Something to get your teeth into
September saw the launch of a medical outreach project from the church plant led by BMS workers Graham and Mairi McBain in Shkozë, Albania.
Two nurses, Jen and Flutura, have begun working for the young church in what is an exciting venture to help improve medical education and practice, and to enhance the church’s ministry.
Jen is an American community health specialist and Flutura an Albanian nurse. The two have begun visiting people in their homes to advise them on healthcare, perform basic nursing procedures and orientate them towards the right doctors for further treatment.
The goal is for Jen and Flutura to provide targeted and much needed health services that are complementary to those already available. The local state clinic, the head doctor of Shkozë and the Ministry of Health have all approved and given their blessing to this project.
What is different, perhaps, is the concept of rooting this community health project in a church plant. Indeed, it was the young church’s idea, motivated by a desire to help address a significant need in the local population.
It is their hope that the medical work of the two Christian nurses and members of the congregation, will also serve to create further links between the local population and the church. This medical outreach project has drawn interest from all around Albania.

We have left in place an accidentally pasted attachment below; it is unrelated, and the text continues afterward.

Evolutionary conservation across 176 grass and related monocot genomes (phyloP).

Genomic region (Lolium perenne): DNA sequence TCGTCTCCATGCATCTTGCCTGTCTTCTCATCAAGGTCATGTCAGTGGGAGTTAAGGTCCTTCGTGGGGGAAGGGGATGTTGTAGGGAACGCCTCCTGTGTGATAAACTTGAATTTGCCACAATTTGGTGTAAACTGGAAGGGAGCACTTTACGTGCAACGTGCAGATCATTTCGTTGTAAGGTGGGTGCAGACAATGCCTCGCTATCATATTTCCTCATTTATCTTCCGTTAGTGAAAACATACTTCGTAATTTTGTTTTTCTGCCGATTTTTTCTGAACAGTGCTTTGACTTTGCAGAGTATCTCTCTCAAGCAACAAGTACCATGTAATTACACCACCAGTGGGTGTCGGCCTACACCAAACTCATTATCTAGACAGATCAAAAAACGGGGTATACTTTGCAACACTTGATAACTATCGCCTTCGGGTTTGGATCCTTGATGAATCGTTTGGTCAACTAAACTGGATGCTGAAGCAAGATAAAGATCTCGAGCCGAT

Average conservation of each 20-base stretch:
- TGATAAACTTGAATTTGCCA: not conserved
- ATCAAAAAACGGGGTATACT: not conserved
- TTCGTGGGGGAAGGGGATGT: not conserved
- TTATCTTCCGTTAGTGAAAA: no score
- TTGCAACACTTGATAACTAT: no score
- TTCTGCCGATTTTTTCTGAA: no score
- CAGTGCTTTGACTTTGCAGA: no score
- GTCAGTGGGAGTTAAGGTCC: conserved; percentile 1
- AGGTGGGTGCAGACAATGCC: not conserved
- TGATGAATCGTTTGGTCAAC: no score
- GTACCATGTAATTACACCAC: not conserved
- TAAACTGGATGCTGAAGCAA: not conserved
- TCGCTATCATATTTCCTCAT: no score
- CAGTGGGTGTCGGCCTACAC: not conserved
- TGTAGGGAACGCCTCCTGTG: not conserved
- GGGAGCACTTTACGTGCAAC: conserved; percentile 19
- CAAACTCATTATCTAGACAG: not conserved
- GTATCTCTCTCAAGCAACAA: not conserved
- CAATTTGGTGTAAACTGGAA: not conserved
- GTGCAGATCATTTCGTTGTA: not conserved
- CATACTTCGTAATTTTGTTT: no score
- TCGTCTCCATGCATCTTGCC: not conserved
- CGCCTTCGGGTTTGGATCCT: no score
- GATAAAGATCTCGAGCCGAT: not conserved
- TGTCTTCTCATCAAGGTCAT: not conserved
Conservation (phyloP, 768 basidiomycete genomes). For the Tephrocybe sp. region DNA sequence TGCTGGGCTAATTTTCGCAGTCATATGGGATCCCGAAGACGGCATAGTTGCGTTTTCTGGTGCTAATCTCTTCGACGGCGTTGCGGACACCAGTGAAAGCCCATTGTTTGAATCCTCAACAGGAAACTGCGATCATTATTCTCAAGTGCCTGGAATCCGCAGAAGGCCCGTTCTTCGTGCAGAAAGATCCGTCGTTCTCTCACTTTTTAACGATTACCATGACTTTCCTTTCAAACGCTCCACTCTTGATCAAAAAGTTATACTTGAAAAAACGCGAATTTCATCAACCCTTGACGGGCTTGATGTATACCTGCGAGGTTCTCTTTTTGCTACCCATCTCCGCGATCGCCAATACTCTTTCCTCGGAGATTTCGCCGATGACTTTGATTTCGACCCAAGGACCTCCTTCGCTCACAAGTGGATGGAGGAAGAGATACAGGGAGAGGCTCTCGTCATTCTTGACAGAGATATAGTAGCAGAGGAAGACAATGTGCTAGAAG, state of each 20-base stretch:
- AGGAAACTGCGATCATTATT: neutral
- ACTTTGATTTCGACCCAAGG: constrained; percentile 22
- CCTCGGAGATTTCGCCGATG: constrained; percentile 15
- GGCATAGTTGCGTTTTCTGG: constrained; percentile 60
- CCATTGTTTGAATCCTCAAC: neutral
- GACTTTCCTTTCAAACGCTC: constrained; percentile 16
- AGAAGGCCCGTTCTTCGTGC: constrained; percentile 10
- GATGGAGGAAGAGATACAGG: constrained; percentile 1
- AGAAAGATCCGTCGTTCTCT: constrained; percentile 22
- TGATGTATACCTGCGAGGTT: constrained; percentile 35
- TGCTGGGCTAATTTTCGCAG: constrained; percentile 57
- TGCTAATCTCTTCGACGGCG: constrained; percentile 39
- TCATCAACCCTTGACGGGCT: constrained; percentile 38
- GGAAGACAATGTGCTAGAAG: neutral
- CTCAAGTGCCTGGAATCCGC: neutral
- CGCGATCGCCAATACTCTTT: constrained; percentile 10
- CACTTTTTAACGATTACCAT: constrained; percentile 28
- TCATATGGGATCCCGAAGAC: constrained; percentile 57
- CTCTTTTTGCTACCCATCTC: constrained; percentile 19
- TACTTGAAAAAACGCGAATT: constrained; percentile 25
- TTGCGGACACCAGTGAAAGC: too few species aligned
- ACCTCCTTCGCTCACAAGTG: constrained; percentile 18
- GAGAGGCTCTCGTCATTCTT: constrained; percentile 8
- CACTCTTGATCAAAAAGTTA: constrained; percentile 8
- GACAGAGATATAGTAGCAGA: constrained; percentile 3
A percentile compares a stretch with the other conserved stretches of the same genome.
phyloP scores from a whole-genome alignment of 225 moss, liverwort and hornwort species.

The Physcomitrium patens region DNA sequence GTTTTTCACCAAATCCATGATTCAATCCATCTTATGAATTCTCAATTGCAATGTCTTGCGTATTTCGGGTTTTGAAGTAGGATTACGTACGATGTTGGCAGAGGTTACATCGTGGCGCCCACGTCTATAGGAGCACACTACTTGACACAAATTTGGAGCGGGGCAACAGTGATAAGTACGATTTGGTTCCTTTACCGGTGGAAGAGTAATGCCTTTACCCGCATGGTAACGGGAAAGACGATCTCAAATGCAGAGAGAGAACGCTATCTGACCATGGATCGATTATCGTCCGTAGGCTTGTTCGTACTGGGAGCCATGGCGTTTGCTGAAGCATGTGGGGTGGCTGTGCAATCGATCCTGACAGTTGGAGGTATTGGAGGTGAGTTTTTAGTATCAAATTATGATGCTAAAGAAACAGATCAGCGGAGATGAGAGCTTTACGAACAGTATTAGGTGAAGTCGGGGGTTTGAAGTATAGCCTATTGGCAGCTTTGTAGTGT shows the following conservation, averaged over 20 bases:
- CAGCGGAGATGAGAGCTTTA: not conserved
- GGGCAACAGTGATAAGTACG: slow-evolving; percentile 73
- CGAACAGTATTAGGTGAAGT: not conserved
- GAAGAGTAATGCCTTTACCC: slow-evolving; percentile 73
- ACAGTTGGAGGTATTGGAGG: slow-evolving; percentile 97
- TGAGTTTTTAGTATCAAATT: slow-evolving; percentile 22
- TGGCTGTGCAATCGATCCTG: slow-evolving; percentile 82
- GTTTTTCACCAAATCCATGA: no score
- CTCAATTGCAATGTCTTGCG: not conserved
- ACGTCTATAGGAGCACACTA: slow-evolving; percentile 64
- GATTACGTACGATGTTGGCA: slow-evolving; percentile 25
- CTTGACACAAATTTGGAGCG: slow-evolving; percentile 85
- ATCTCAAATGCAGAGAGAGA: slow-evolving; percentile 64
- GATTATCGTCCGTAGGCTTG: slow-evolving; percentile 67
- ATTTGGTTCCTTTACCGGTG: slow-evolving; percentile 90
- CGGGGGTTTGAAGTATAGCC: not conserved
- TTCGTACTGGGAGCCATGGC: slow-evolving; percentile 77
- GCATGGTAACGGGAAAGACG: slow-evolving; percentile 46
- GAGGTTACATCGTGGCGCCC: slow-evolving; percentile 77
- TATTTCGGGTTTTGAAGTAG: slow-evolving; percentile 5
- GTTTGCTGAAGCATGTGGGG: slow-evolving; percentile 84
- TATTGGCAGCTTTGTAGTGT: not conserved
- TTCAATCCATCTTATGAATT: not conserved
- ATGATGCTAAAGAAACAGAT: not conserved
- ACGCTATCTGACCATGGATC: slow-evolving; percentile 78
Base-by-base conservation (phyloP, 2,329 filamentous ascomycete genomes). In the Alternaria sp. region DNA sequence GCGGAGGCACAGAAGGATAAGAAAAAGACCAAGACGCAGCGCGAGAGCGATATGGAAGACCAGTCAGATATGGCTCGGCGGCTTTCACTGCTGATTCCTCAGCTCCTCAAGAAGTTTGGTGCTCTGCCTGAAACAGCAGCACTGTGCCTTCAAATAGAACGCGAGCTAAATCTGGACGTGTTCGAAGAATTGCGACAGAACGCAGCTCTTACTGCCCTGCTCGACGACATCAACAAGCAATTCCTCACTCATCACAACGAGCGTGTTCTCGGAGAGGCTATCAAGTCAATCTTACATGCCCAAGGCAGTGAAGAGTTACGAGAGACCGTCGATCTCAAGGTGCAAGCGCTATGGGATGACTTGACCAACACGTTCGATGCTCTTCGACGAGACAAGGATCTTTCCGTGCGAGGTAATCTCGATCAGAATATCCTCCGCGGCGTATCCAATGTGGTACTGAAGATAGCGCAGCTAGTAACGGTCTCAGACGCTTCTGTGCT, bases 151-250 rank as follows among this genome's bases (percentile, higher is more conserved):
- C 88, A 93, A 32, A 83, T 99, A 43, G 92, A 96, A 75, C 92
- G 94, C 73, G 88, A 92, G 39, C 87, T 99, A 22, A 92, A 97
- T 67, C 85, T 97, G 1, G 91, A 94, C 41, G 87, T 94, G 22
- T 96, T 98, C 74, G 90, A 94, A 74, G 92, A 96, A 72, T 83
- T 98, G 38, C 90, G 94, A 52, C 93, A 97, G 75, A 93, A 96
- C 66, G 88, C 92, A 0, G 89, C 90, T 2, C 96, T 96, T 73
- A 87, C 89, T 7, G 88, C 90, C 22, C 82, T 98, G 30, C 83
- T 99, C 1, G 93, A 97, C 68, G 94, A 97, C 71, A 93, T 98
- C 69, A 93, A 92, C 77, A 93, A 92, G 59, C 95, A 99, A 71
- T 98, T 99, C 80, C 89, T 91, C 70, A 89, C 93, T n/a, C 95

At this stage it is just an experiment but it may turn out to be a fruitful model that can be reproduced elsewhere in the country where church-planting is being done in poorer communities.
The community health outreach team, tell us about their first week:
Our ministry kick-off included Healthy Teeth Week. Presentations were made in the local kindergarten, at Light of the World Church, and in the Roma (gypsy) community – all participants went home with a new toothbrush to practise what they had learned. Community health specialists Jen, Liz and Flutura began making home visits to patients just over a month ago. We have had the opportunity to minister to over 130 patients in the Shkozë area – including pregnant mothers, children, adults with chronic problems, and many with coughs and colds.
We are encouraged that people seem to be relatively interested in what we are doing and are praying that God continues to grant us favour in their eyes.
This culture depends so much on ‘curative care’ and it becomes a challenge for the Albanian people to think and understand the concept of ‘preventative care’. We are hoping and praying that the counsel and teaching that we give patients will slowly start to make a difference in their lives.
In addition to providing physical care for patients, God has provided us with several open doors to encourage and pray with patients who are struggling emotionally and psychologically.
Besides home visits, the community health team is involved in a weekly education lesson in a Mums and Toddlers group.
Every Tuesday morning we spend an hour drinking coffee and talking about both spiritual and health-related topics such as discipline, communication, hand washing and nutrition. We are hoping that our group of three mothers and three toddlers will continue to grow.
We are excited that already we are seeing the mothers attempting to put into practice some of the things that they have learned!
Other activities in this past month included weekly visits to the Roma neighborhood, several ‘networking’ visits to the local state-run clinic and a trip to the hospital with a two year-old Roma girl for hip surgery.